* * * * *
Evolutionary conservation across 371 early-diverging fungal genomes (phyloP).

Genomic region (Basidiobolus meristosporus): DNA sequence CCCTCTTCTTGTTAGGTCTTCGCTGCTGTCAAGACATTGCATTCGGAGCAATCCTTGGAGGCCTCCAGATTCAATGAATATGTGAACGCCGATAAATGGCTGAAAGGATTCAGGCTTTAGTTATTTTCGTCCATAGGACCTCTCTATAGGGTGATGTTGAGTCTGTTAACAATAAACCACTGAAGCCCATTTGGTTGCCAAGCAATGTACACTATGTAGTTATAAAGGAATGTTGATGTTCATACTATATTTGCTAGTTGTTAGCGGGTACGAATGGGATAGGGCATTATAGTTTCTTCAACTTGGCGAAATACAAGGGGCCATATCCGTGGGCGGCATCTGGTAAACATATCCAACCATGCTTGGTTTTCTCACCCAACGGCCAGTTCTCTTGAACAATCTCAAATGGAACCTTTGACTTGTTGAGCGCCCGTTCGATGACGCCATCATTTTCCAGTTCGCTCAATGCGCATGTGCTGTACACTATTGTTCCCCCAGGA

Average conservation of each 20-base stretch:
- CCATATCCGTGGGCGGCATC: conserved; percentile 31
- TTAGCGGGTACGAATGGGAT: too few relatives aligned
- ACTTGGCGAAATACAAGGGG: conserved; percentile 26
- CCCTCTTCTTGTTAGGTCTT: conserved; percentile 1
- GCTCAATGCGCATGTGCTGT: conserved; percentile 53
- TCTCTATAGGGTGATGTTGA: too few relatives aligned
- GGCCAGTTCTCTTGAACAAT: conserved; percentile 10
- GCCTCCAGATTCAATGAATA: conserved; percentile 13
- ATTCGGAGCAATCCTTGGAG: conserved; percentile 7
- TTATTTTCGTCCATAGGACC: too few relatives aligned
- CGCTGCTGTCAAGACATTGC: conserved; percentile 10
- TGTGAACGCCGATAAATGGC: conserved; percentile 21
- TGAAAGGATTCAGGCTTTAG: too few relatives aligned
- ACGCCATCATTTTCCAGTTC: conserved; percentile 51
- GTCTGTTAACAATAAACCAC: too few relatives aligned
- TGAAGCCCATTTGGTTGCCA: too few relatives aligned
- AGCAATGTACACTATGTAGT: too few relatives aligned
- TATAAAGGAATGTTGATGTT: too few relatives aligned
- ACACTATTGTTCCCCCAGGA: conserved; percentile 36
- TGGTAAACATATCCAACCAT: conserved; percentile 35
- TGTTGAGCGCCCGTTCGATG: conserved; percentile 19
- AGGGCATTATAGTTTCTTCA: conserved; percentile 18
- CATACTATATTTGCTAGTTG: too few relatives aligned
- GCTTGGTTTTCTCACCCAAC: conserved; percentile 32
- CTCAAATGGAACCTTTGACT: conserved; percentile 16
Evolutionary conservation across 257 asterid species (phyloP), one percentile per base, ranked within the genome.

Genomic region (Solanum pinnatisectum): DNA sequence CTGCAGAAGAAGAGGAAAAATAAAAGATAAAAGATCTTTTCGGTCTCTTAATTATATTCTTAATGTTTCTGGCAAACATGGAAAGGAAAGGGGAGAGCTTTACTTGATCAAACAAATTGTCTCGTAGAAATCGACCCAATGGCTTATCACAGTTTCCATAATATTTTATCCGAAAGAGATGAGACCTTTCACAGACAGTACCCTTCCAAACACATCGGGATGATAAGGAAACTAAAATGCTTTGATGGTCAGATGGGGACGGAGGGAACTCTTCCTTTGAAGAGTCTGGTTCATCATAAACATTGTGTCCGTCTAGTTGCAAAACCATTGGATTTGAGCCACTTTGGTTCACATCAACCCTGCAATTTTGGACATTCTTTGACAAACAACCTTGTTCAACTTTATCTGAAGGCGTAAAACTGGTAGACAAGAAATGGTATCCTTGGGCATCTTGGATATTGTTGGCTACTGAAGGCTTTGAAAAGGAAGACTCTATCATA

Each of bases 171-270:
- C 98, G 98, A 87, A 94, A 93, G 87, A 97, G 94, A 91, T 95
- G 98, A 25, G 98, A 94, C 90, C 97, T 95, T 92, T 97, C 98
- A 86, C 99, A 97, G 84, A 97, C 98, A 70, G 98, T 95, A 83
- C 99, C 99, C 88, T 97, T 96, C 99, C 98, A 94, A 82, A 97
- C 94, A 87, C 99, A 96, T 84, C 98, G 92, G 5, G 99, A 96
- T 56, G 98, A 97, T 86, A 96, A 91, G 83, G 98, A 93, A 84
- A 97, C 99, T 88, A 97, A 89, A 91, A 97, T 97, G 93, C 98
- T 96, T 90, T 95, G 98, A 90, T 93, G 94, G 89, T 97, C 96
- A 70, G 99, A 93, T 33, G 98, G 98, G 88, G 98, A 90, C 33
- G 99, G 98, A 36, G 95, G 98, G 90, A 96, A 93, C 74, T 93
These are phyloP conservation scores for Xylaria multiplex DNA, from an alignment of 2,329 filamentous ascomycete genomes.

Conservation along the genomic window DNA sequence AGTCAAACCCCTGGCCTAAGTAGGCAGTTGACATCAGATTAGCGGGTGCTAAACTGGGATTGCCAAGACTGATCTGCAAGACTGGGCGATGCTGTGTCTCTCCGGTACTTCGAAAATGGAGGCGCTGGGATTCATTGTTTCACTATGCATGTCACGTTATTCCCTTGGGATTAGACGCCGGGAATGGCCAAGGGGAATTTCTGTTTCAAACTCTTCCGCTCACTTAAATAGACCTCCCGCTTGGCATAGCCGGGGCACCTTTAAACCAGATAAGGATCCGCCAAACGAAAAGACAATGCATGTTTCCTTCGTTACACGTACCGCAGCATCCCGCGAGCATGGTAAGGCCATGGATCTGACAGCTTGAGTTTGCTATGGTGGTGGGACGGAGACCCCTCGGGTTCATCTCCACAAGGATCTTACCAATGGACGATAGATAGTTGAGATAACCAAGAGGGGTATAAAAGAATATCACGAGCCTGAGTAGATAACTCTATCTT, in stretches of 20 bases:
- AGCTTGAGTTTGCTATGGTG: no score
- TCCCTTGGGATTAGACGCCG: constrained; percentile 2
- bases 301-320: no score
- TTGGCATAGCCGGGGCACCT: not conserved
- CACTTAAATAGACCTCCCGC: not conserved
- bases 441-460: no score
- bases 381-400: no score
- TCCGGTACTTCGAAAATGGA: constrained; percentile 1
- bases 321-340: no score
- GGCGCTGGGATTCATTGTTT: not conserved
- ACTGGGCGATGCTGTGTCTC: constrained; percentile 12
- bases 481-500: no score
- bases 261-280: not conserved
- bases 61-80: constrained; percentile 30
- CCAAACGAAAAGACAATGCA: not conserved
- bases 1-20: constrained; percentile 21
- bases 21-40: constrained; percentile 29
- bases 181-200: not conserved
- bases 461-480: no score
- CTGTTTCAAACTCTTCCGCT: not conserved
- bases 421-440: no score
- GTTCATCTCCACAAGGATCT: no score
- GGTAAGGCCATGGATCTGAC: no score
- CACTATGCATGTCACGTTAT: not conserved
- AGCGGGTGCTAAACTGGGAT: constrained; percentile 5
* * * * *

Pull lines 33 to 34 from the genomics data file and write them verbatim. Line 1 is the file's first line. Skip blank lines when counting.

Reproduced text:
- G 98, A 25, G 98, A 94, C 90, C 97, T 95, T 92, T 97, C 98
- A 86, C 99, A 97, G 84, A 97, C 98, A 70, G 98, T 95, A 83